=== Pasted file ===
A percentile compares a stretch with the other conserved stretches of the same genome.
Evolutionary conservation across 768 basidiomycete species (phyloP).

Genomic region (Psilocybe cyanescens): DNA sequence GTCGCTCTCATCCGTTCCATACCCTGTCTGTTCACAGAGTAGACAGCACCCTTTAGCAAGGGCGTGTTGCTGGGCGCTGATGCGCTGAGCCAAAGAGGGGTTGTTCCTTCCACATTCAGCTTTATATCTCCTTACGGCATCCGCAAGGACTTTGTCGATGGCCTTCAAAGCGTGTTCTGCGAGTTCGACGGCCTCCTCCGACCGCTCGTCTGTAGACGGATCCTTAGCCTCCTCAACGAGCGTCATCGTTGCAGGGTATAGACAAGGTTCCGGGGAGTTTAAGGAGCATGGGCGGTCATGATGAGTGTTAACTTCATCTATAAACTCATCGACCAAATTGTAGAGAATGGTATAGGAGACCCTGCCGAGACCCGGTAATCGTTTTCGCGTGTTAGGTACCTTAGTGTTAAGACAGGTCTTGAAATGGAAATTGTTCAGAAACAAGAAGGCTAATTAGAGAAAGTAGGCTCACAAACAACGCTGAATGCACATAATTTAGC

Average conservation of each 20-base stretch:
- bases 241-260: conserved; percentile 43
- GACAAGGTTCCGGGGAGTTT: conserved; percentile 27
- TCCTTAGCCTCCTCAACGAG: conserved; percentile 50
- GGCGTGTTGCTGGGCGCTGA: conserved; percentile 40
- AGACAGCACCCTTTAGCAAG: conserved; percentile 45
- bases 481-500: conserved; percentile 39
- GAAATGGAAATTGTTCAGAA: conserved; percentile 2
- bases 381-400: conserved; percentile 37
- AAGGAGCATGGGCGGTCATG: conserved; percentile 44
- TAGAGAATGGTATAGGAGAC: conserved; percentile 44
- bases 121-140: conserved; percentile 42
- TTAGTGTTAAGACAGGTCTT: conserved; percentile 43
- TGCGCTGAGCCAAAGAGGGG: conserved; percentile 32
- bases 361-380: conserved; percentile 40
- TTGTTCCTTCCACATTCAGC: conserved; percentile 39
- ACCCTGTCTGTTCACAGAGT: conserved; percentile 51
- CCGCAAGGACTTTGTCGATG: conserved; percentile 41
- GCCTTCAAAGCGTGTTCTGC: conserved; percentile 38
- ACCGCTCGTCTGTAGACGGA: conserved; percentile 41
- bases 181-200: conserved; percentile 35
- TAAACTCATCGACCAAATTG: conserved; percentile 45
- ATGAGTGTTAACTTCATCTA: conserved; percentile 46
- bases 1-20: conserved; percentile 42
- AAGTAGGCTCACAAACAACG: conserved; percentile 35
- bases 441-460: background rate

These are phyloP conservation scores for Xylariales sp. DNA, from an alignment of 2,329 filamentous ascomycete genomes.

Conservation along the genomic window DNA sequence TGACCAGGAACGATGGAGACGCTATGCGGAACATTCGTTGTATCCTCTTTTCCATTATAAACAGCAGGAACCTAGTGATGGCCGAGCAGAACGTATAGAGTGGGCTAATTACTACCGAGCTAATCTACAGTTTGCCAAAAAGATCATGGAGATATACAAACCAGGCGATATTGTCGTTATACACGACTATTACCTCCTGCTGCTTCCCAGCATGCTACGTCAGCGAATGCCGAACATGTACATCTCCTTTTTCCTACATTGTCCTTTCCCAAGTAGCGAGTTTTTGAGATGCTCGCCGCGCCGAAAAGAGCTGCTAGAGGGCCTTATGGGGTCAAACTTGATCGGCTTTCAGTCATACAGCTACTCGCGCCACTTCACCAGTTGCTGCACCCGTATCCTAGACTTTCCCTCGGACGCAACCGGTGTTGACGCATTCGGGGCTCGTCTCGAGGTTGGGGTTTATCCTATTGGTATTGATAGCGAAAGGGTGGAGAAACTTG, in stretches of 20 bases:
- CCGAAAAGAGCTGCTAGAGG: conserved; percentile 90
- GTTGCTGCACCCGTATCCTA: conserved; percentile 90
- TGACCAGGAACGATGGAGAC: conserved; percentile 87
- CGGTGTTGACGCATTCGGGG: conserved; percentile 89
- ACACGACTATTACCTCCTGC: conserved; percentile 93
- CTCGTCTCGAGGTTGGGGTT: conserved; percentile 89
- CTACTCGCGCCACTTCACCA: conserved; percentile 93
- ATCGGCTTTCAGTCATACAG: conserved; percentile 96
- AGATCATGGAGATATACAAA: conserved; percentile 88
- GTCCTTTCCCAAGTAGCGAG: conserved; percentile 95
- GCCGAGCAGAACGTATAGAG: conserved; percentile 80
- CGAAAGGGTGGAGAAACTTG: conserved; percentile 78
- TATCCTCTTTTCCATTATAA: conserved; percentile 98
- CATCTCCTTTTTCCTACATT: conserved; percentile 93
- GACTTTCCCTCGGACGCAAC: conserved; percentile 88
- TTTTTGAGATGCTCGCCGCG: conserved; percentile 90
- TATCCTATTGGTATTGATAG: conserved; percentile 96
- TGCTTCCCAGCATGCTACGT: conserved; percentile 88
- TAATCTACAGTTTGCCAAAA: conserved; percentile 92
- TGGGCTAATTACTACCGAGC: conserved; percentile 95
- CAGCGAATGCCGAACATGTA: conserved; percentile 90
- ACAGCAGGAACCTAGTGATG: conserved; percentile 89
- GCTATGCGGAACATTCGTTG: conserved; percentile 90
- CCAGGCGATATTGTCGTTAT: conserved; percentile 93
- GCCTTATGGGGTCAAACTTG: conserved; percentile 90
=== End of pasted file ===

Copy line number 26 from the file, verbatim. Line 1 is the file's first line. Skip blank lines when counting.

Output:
- ATGAGTGTTAACTTCATCTA: conserved; percentile 46